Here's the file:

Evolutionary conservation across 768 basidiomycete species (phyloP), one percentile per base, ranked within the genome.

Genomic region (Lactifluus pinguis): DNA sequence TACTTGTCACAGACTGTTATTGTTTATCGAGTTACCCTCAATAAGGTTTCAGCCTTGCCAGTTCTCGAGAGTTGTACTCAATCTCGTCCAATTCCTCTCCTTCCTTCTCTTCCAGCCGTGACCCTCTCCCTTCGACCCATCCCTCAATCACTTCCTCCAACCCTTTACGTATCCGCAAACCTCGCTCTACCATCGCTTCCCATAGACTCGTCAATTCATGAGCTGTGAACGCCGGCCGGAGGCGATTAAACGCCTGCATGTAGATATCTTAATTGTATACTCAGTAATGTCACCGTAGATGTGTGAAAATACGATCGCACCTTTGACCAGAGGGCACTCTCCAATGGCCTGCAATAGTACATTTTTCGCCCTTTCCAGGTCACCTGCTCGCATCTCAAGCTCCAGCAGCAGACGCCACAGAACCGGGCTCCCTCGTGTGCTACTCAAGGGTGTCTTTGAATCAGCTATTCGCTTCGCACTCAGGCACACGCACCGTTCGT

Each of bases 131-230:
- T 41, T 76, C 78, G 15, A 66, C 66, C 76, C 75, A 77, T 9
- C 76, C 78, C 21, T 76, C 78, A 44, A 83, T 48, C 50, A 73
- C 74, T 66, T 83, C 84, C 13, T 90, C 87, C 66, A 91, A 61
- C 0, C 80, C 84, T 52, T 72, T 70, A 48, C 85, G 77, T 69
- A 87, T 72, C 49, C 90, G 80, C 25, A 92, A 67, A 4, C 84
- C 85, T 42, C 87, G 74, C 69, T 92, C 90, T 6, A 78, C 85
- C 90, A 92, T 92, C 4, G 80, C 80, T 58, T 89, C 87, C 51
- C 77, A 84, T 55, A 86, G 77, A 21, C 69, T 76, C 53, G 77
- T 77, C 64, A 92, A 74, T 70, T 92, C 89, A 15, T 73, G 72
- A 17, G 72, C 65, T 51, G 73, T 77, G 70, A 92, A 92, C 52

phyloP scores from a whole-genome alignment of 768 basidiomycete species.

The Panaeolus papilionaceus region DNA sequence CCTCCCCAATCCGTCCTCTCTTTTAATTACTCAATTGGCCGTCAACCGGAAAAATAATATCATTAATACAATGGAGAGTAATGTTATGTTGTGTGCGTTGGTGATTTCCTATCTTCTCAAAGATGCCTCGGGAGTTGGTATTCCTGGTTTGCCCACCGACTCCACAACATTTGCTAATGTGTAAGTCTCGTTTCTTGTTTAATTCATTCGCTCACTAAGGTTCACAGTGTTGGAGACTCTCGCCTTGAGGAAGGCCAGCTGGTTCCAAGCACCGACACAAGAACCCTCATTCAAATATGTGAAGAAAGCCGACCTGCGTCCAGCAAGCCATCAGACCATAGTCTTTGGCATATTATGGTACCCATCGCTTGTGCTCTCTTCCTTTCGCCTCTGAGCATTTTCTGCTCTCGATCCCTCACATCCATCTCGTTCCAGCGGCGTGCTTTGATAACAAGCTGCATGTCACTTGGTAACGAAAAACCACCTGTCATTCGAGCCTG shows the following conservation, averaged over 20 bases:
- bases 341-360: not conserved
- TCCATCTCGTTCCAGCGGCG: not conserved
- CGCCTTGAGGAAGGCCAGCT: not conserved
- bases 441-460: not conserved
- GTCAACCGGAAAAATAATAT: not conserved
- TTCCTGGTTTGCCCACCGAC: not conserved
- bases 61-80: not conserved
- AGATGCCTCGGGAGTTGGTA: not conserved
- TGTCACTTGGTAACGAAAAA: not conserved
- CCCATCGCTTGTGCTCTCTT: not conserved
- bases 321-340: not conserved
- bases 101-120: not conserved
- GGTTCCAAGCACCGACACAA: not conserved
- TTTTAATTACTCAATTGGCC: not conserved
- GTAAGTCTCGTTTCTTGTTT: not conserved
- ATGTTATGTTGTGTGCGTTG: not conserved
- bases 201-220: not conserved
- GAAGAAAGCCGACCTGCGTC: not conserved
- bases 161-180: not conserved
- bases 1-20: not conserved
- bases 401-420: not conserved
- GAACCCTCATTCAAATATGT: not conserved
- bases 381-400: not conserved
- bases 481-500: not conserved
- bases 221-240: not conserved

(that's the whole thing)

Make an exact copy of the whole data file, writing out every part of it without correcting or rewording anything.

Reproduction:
Evolutionary conservation across 768 basidiomycete species (phyloP), one percentile per base, ranked within the genome.

Genomic region (Lactifluus pinguis): DNA sequence TACTTGTCACAGACTGTTATTGTTTATCGAGTTACCCTCAATAAGGTTTCAGCCTTGCCAGTTCTCGAGAGTTGTACTCAATCTCGTCCAATTCCTCTCCTTCCTTCTCTTCCAGCCGTGACCCTCTCCCTTCGACCCATCCCTCAATCACTTCCTCCAACCCTTTACGTATCCGCAAACCTCGCTCTACCATCGCTTCCCATAGACTCGTCAATTCATGAGCTGTGAACGCCGGCCGGAGGCGATTAAACGCCTGCATGTAGATATCTTAATTGTATACTCAGTAATGTCACCGTAGATGTGTGAAAATACGATCGCACCTTTGACCAGAGGGCACTCTCCAATGGCCTGCAATAGTACATTTTTCGCCCTTTCCAGGTCACCTGCTCGCATCTCAAGCTCCAGCAGCAGACGCCACAGAACCGGGCTCCCTCGTGTGCTACTCAAGGGTGTCTTTGAATCAGCTATTCGCTTCGCACTCAGGCACACGCACCGTTCGT

Each of bases 131-230:
- T 41, T 76, C 78, G 15, A 66, C 66, C 76, C 75, A 77, T 9
- C 76, C 78, C 21, T 76, C 78, A 44, A 83, T 48, C 50, A 73
- C 74, T 66, T 83, C 84, C 13, T 90, C 87, C 66, A 91, A 61
- C 0, C 80, C 84, T 52, T 72, T 70, A 48, C 85, G 77, T 69
- A 87, T 72, C 49, C 90, G 80, C 25, A 92, A 67, A 4, C 84
- C 85, T 42, C 87, G 74, C 69, T 92, C 90, T 6, A 78, C 85
- C 90, A 92, T 92, C 4, G 80, C 80, T 58, T 89, C 87, C 51
- C 77, A 84, T 55, A 86, G 77, A 21, C 69, T 76, C 53, G 77
- T 77, C 64, A 92, A 74, T 70, T 92, C 89, A 15, T 73, G 72
- A 17, G 72, C 65, T 51, G 73, T 77, G 70, A 92, A 92, C 52

phyloP scores from a whole-genome alignment of 768 basidiomycete species.

The Panaeolus papilionaceus region DNA sequence CCTCCCCAATCCGTCCTCTCTTTTAATTACTCAATTGGCCGTCAACCGGAAAAATAATATCATTAATACAATGGAGAGTAATGTTATGTTGTGTGCGTTGGTGATTTCCTATCTTCTCAAAGATGCCTCGGGAGTTGGTATTCCTGGTTTGCCCACCGACTCCACAACATTTGCTAATGTGTAAGTCTCGTTTCTTGTTTAATTCATTCGCTCACTAAGGTTCACAGTGTTGGAGACTCTCGCCTTGAGGAAGGCCAGCTGGTTCCAAGCACCGACACAAGAACCCTCATTCAAATATGTGAAGAAAGCCGACCTGCGTCCAGCAAGCCATCAGACCATAGTCTTTGGCATATTATGGTACCCATCGCTTGTGCTCTCTTCCTTTCGCCTCTGAGCATTTTCTGCTCTCGATCCCTCACATCCATCTCGTTCCAGCGGCGTGCTTTGATAACAAGCTGCATGTCACTTGGTAACGAAAAACCACCTGTCATTCGAGCCTG shows the following conservation, averaged over 20 bases:
- bases 341-360: not conserved
- TCCATCTCGTTCCAGCGGCG: not conserved
- CGCCTTGAGGAAGGCCAGCT: not conserved
- bases 441-460: not conserved
- GTCAACCGGAAAAATAATAT: not conserved
- TTCCTGGTTTGCCCACCGAC: not conserved
- bases 61-80: not conserved
- AGATGCCTCGGGAGTTGGTA: not conserved
- TGTCACTTGGTAACGAAAAA: not conserved
- CCCATCGCTTGTGCTCTCTT: not conserved
- bases 321-340: not conserved
- bases 101-120: not conserved
- GGTTCCAAGCACCGACACAA: not conserved
- TTTTAATTACTCAATTGGCC: not conserved
- GTAAGTCTCGTTTCTTGTTT: not conserved
- ATGTTATGTTGTGTGCGTTG: not conserved
- bases 201-220: not conserved
- GAAGAAAGCCGACCTGCGTC: not conserved
- bases 161-180: not conserved
- bases 1-20: not conserved
- bases 401-420: not conserved
- GAACCCTCATTCAAATATGT: not conserved
- bases 381-400: not conserved
- bases 481-500: not conserved
- bases 221-240: not conserved